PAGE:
Solar plumbing design and the controls are two sides of the same coin. The plumbing system will not work without compatible controls and vice versa. This does not happen by accident, and must be planned carefully before construction starts. The time spent documenting a complete piping and wiring plan is rewarded many times over in the time saved during installation, startup and normal maintenance. It is also invaluable to the future users and service people throughout the considerable decades in the life of such a system.
2. Primary loop configuration: Standardize the solar/hydronic piping.
A primary loop “flow center” piping configuration allows multiple heat sources to be connected to multiple heat loads and provide heat (1) directly, or to (2) bypass any source or any load, or (3) allow simultaneous operation of any source or load. In past articles, I use a simple primary loop combisystem called ‘Combi 101’ to illustrate these features on a system that includes a bank of solar heat panels, a boiler, a domestic hot water tank and warm floor space heating. Larger primary loop systems may also include swimming pools, baseboard zones, wood boilers and heat storage water tanks attached together on the same loop. (See Figure 85-1 for a sample schematic piping diagram.) Our company, AMENERGY-Solarlogic, has developed a software design tool for our own use that speeds the design process of the “new standard” primary loop system. We call it the “Slash-D,” and it is available (free) for anyone to use through our website.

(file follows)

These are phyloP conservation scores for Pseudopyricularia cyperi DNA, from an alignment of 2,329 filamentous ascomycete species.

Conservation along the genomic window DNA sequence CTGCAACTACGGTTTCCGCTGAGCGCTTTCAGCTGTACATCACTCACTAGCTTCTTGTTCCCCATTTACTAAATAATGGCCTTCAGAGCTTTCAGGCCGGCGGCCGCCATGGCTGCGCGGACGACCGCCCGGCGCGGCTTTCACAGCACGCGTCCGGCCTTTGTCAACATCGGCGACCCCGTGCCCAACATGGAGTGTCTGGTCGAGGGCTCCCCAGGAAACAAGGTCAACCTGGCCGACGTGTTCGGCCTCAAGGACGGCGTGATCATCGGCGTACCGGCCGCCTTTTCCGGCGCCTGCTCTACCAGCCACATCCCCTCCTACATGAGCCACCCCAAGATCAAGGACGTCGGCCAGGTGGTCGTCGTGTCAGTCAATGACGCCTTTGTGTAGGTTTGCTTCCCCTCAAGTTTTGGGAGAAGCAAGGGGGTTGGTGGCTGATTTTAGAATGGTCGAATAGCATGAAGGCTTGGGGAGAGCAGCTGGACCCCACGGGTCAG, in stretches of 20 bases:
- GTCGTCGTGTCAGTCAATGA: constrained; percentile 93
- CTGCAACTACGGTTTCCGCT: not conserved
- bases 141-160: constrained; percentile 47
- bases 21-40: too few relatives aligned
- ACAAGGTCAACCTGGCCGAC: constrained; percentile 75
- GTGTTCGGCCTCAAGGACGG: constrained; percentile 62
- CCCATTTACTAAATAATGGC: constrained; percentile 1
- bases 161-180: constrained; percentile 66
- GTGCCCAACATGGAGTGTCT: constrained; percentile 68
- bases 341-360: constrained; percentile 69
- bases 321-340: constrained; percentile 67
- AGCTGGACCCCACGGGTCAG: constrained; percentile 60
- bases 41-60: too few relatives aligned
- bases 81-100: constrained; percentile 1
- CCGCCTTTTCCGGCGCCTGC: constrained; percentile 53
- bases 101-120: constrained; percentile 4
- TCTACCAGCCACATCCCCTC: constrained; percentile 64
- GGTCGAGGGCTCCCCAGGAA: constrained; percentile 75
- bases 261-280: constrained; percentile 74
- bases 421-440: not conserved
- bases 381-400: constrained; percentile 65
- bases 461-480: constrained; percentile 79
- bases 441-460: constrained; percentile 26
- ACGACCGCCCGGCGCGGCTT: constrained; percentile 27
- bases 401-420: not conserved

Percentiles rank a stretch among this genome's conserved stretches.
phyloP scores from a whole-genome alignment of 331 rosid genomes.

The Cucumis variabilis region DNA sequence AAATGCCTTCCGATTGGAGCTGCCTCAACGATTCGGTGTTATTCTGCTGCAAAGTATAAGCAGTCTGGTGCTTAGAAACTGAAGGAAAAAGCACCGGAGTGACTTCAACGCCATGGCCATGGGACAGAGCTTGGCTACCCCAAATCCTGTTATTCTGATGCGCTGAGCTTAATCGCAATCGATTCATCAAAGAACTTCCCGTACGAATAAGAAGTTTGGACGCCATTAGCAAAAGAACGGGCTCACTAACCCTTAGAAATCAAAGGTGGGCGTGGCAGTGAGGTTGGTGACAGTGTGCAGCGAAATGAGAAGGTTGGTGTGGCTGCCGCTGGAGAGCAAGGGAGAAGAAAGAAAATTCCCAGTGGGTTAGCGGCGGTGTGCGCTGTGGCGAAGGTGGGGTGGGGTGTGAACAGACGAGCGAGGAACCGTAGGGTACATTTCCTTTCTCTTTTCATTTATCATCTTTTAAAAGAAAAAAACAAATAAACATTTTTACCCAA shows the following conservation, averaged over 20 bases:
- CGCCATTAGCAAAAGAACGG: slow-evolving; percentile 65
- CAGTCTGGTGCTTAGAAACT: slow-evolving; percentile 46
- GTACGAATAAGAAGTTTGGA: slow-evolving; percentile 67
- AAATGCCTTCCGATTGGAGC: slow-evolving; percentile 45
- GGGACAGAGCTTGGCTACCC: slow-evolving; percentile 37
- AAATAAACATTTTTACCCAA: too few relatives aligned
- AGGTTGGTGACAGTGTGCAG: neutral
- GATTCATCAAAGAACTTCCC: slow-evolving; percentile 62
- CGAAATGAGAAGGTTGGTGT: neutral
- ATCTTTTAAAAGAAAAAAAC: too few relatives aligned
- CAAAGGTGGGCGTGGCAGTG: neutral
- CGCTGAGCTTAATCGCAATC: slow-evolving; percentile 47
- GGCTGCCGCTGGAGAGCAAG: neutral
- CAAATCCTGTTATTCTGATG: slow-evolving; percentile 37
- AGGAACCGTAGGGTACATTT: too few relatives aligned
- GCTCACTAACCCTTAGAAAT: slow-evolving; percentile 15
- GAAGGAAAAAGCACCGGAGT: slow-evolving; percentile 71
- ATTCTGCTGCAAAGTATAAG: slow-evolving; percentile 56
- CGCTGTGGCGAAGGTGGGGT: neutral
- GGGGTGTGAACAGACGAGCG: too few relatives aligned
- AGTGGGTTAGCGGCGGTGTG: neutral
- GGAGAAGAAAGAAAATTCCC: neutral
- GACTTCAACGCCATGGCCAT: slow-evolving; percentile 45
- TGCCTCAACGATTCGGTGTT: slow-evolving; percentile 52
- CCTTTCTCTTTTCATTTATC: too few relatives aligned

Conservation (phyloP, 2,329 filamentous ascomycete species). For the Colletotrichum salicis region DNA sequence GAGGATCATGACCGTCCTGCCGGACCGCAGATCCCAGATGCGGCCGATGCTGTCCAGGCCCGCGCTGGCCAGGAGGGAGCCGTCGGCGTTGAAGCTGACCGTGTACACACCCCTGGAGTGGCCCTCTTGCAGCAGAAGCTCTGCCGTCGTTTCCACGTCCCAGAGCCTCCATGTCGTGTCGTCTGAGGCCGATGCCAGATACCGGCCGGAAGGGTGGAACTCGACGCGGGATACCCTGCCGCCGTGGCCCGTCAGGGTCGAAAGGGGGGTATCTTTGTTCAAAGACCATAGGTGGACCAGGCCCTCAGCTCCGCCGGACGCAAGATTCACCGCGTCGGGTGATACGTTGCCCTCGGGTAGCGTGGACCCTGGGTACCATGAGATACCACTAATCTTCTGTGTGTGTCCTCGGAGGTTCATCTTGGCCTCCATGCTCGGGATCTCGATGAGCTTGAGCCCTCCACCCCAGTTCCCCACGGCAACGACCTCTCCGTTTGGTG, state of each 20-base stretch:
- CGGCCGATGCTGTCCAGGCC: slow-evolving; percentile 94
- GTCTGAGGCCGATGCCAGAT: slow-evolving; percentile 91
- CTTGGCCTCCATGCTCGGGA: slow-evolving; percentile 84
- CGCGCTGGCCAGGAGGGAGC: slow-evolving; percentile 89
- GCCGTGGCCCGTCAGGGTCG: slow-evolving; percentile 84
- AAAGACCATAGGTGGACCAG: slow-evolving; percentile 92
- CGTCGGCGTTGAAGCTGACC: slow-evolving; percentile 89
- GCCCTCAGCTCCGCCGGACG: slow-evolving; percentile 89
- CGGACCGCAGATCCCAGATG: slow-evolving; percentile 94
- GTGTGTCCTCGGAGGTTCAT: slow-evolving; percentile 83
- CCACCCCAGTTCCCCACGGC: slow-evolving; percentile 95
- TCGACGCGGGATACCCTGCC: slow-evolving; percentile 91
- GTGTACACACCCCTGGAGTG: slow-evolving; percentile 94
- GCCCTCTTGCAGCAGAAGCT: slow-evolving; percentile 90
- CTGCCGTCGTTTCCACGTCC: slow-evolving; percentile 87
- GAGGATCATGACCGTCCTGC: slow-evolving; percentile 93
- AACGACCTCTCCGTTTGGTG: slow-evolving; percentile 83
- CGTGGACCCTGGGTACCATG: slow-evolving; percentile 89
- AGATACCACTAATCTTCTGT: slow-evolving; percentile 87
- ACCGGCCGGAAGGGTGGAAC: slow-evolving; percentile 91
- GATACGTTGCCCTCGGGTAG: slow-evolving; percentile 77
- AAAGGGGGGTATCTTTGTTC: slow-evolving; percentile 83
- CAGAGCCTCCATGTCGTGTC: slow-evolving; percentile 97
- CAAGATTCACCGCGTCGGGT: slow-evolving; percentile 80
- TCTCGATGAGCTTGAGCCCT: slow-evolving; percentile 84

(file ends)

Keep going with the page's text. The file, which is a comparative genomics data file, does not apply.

3. Direct in-floor solar heat storage: Use concrete floors instead of water tanks.
By using two-stage room thermostats integrated into the solar control system, the considerable thermal storage capacity of concrete radiant heated floors can be used directly as solar heat storage. In many cases, this will downsize or even eliminate the need for large heat storage water tanks. (The “Slash-D” design software will help make that determination.) The same principal has been used successfully to heat swimming pools and hot tubs when radiant heat tubing is embedded in the concrete shell of a pool or spa.